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Charlotte Amalie
Thursday, May 23, 2024
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PSC Updated on Solar; Concern Voiced

BMR solar installation on St. Croix was the first, but many are expected to follow. (Photo courtesy BMR)

The V. I. Public Services Commission has spearheaded the territory’s effort to generate electricity from renewable sources for decades. However, Commissioner David Hughes urged caution as the commission reviewed the progress of wind and solar projects Tuesday.

As some projects could now include battery backup, he asked if the costs might be prohibitive. The price of producing power from solar or wind without batteries is about 60 percent of what it costs to burn fossil fuel.

The U.S. Energy Information Administration reports that in 2022, propane generated about two-thirds of the territory’s electricity, fuel oil about one-third, and solar energy about three percent, and 80 percent of that three percent comes from customer-installed, small rooftop solar panel systems.

Those numbers will change dramatically if the six projects VI Electron detailed on Tuesday go forward.

Christian Loranger, owner of VI Electron, told the commission that the projects “were moving along very quickly.”

He said most of the materials for the project in Estate Petronella on the South Shore east end of St. Croix were already in place, and the panels were expected to be on the island within two weeks. He hoped the project would be completed by May 30 and the other two St. Croix projects would be completed by the end of the year. Then, the concentration would be on the two projects on St. Thomas. The sixth and final project would be on St. John.

He said he was moving forward with the projects. Still, his anxiety would be relieved when power purchase agreements for the battery part of the projects were signed and the interconnection agreements finalized.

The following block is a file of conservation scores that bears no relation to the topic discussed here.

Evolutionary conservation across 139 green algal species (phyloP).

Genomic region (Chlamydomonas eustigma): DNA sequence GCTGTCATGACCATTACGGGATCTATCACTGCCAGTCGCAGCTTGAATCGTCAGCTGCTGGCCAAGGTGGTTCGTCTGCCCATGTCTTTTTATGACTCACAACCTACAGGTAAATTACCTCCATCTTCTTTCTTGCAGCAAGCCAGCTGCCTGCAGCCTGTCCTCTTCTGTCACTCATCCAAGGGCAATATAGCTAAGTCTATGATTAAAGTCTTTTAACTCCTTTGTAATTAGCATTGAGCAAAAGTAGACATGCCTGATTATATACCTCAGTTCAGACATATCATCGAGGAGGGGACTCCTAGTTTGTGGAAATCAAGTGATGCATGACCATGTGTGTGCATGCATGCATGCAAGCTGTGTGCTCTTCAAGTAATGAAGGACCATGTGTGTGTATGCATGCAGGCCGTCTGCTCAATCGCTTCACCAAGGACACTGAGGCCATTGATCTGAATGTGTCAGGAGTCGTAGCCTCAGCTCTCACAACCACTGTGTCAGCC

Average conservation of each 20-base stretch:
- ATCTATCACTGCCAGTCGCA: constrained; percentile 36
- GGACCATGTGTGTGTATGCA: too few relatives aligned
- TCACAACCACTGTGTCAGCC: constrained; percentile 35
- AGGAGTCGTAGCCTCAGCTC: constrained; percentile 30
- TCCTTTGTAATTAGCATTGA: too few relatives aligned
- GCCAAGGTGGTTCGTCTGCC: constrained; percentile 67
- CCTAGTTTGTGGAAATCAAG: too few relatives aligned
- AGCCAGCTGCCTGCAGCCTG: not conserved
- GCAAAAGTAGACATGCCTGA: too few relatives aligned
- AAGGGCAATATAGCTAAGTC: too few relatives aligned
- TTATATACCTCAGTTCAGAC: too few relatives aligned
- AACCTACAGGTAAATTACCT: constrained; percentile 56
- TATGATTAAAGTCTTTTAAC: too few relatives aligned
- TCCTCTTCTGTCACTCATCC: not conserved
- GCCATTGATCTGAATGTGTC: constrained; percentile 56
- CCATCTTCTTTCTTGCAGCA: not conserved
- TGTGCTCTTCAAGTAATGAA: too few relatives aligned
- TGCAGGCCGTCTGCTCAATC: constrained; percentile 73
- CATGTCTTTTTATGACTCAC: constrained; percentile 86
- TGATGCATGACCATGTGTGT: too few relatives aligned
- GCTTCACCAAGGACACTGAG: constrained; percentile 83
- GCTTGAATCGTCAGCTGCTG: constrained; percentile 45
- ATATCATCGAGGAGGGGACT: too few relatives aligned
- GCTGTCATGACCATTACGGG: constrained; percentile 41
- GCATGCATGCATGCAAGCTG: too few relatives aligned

According to a December PV Magazine article, “About 124 MWh of Honeywell battery energy storage systems will be installed alongside six solar facilities with a combined capacity of 140 MW” in the territory.

Loranger told the Economic Development Commission in December 2023, “With our battery and solar projects, we will be providing approximately 33 percent of the power load in the Virgin Islands.”

Hughes asked that WAPA and VI Electron agree as soon as possible on the costs of the purchase agreements with batteries and let the commission see the proposed costs. He said a big reason the utility was going to alternative energy was to cut costs.

Joel Hart of Advanced Power reported on the status of two wind projects – one east and adjacent to the refinery on St. Croix and the other on St. Thomas on hills adjacent to the Bovoni landfill. He said land leases from the government needed five signatures and had not gone forward yet. He said the wind projects would probably take two years.

The commissioners at the meeting also discussed how a reserve fund could be established so alternative energy producers would be paid for the power they supply WAPA. WAPA has had an issue keeping up with payments to BMR, the utility’s sole alternative energy provider. BMR owns the solar farm in Spanish Town on St. Croix.

The U.S. Information Administration says the average electricity price paid by territory residents was almost three times higher than the U.S. average power price of 15 cents per kilowatt-hour.

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